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The economic fallout from the new coronavirus outbreak

With businesses shuttering, professional sports leagues suspending their seasons and widespread travel restrictions initiated around the world, the economic fallout from the new coronavirus outbreak may continue for months. Vijay Vaitheeswaran, U.S.business editor for The Economist, joins Hari Sreenivasan for more on the financial impact of the virus.

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  • Hari Sreenivasan:

    The economic fallout from the new coronavirus outbreak is worldwide and may continue for months. Joining us now via Skype is the U.S. Business Editor for The Economist, Vijay Vaitheeswaran. You know, our first priority is obviously to think about the health stories and what's happening on the ground. But then when we see the impacts, when the businesses start to close, when the airplanes are flying less, there's a ripple effect here. How're we going to feel this?

  • Vijay Vaitheeswaran:

    This is an unprecedented crisis, because it's a double whammy. We have both supply and demand hiy at the same time, which was not, for example, the case with the global financial crisis. And at the same time as the health crisis is unfolding, we also had an oil shock, a global oil shock. And so this is posing unusual challenges for governments as we respond. In terms of the likely implications, I have bad news and good news. The bad news is the markets are obviously in deep distress. We can see from the financial markets and stocks that this is going to affect the real economy in terms of companies, especially small and medium businesses. We're headed for a cash crunch. J.P. Morgan is already calling a recession, two quarters of declines in economic growth. So that's the bad news. But the good news is it may be a brief recession, if indeed that's what happens. Maybe just two quarters with a little impact on employment and maybe even a bounce back or a sharp bounce back when demand rebounds… If government responds aggressively.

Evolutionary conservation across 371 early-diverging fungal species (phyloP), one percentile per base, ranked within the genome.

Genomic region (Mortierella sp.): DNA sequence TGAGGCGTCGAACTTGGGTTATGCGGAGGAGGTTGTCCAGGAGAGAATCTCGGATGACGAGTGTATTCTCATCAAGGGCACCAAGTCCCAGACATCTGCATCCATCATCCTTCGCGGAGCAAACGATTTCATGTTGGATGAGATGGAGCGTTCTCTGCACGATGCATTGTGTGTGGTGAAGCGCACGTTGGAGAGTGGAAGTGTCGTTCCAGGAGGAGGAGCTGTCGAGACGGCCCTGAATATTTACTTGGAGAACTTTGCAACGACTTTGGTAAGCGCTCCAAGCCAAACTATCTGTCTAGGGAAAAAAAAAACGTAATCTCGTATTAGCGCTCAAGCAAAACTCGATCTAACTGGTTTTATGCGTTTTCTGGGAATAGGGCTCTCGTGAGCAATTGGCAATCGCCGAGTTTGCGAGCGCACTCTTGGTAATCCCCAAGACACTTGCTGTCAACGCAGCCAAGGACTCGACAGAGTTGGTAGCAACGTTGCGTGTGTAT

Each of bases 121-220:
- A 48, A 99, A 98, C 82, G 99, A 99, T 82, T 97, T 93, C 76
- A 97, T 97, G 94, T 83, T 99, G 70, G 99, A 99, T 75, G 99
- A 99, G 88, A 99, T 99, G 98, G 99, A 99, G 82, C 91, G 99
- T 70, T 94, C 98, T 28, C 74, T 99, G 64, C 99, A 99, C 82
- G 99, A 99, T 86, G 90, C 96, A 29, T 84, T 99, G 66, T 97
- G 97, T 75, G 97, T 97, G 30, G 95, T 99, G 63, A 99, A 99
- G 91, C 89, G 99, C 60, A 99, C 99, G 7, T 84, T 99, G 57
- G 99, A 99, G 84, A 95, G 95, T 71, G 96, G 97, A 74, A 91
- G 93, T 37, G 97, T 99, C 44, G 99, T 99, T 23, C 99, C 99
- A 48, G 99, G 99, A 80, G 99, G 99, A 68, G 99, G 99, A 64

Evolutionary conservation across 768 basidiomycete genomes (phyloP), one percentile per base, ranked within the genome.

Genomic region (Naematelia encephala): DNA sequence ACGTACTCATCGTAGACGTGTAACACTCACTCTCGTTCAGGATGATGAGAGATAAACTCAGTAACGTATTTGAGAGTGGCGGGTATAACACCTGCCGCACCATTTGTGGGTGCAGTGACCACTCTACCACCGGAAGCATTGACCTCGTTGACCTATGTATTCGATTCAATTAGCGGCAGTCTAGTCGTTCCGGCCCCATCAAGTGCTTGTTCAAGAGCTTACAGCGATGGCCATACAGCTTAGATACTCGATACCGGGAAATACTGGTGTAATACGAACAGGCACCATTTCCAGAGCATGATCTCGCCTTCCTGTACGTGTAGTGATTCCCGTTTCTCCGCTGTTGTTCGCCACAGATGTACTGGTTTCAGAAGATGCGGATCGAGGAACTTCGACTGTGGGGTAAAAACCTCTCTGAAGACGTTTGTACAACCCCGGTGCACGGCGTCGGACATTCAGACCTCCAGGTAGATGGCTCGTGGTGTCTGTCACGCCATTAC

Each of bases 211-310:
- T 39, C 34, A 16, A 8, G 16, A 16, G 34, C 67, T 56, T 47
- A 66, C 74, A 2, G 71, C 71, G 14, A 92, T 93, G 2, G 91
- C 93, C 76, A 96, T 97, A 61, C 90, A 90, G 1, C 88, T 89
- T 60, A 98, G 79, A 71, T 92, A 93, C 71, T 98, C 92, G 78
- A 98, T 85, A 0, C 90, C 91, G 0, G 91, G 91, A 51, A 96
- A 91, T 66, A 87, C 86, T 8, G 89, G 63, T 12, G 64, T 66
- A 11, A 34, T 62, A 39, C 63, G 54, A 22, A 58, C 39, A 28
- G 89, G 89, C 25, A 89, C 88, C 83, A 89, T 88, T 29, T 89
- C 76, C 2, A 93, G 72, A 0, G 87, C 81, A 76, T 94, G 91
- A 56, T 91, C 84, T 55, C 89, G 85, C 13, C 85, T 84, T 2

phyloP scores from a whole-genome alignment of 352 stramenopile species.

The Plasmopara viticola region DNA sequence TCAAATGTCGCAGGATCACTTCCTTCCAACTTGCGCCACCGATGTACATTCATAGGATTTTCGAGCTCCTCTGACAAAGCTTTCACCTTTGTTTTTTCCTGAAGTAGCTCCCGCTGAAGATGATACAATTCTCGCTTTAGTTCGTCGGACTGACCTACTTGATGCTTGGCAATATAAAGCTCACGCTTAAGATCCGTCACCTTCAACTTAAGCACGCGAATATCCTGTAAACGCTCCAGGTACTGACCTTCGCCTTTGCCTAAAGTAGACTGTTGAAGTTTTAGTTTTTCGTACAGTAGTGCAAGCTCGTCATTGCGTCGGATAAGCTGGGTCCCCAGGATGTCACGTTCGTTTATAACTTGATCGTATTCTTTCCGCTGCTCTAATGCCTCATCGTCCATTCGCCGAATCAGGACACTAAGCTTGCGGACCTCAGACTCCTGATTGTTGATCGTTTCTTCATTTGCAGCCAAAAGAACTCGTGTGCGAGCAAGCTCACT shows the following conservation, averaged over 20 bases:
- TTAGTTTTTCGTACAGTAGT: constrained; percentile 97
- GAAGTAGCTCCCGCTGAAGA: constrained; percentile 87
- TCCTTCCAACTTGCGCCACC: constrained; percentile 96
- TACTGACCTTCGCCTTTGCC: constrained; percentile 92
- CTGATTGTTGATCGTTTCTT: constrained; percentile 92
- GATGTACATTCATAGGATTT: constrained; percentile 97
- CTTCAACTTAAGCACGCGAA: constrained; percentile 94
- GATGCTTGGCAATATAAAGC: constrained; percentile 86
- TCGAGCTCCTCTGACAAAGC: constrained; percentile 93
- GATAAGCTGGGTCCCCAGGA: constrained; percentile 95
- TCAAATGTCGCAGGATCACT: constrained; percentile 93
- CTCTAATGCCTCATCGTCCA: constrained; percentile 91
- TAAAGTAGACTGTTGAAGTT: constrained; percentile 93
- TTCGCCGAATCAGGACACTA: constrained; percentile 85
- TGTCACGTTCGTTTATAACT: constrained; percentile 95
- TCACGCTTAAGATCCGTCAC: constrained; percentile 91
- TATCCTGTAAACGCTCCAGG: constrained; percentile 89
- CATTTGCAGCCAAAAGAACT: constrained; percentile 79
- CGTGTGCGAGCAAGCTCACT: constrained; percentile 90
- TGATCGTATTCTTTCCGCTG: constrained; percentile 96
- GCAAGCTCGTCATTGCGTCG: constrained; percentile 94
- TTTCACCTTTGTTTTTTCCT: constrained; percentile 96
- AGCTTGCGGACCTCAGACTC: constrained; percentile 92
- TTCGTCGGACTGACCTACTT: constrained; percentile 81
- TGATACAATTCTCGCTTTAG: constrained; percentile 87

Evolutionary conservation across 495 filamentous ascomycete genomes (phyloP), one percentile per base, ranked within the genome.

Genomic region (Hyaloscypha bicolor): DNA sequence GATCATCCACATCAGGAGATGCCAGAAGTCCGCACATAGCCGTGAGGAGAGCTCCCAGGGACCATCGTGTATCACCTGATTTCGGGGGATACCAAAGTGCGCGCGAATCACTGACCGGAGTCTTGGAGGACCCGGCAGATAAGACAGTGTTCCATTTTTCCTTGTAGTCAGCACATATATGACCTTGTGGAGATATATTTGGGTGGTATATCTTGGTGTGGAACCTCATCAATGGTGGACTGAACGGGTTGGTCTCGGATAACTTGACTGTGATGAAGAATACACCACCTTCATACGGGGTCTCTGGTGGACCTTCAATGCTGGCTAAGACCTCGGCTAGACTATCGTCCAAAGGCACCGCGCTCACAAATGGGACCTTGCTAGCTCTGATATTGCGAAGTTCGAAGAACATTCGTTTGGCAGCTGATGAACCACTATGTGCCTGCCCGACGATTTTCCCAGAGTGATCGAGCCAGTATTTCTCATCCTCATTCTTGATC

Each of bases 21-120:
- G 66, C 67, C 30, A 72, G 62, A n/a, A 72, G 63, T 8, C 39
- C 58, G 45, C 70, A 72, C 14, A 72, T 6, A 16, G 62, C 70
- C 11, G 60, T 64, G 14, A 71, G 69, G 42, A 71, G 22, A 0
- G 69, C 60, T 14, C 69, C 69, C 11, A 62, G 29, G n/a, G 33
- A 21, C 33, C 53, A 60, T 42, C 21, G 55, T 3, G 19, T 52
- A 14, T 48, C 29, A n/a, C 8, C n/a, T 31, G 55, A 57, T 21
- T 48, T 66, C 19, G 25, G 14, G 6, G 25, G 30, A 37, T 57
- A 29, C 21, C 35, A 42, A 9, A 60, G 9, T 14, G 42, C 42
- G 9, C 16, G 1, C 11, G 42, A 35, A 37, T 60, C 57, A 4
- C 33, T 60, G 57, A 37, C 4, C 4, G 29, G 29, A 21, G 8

• Hari Sreenivasan:

    This last week, the Fed, which the president criticized at great length today, the Fed tried to say, hey, we're going to inject another trillion and a half dollars into this and make it easier for banks to lend with each other, we're going to keep decreasing these rates. Didn't seem to matter to Wall Street.

  • Vijay Vaitheeswaran:

    Again, this is an unusual kind of crisis because we haven't had this kind of a health crisis, which is what it is primarily. Let's remember the great tragedy are the human victims and the uncertain rates of fatality and transmission that we're dealing with, right? That's really where the source of this crisis comes from. And that we mustn't lose perspective. For that reason, the right first response is to help the first responders, meaning people on the front lines of health care. In America we've unfortunately given inadequate resources to our frontline responders. That's being remedied quickly. We're a bit late to the party, but we can see now, both through the declaration of national emergency, but as well, mobilization of resources to hospitals, getting more resources to them. That's the right thing to do. But the second kind of response–you talked about, what can government do? The Fed cutting interest rates isn't going to make your supply chain deliver your parts to a widget maker in Ohio any quicker. Right. And rates are almost at zero anyway in Europe. They are zero and below in Japan as well. So the tools available to central banks are not adequate to the task when it comes to the kind of stimulus we might have expected.

    Nevertheless, there are a couple of things government can and should do. One is we talked about companies running out of cash. That's the number one concern in the next six months. We can encourage banks, for example, not to call in loans. It's not like in China where the government controls the banks. They've already told the banks don't call in loans. But we have done this before where government can extend credit and encourage. And the Fed has done this, to its credit, the last couple of days, encouraged bankers not to call in loans to show forbearance. And I think that's sort of talking up of good corporate citizenship is important as well as providing credit. And I think that we've seen this after Hurricane Katrina. We saw that as well in the global financial crisis.

    But there's something else, and that is we need people to come forward who are sick. That's the number one thing we can do in terms of helping deal with the spread. If you're uninsured, as nearly 30 million Americans are, if you have little or unreliable sick pay. Are you likely to come forward? And the answer is maybe not. And so we need to be much more forthright in saying government has to step in to provide payments to individuals and families that are doing the right thing.

  • Hari Sreenivasan:

    All right. U.S. business editor of The Economist Vijay Vaitheeswaran joining us via Skype tonight. Thanks so much.

  • Vijay Vaitheeswaran:

    Thanks for having me.

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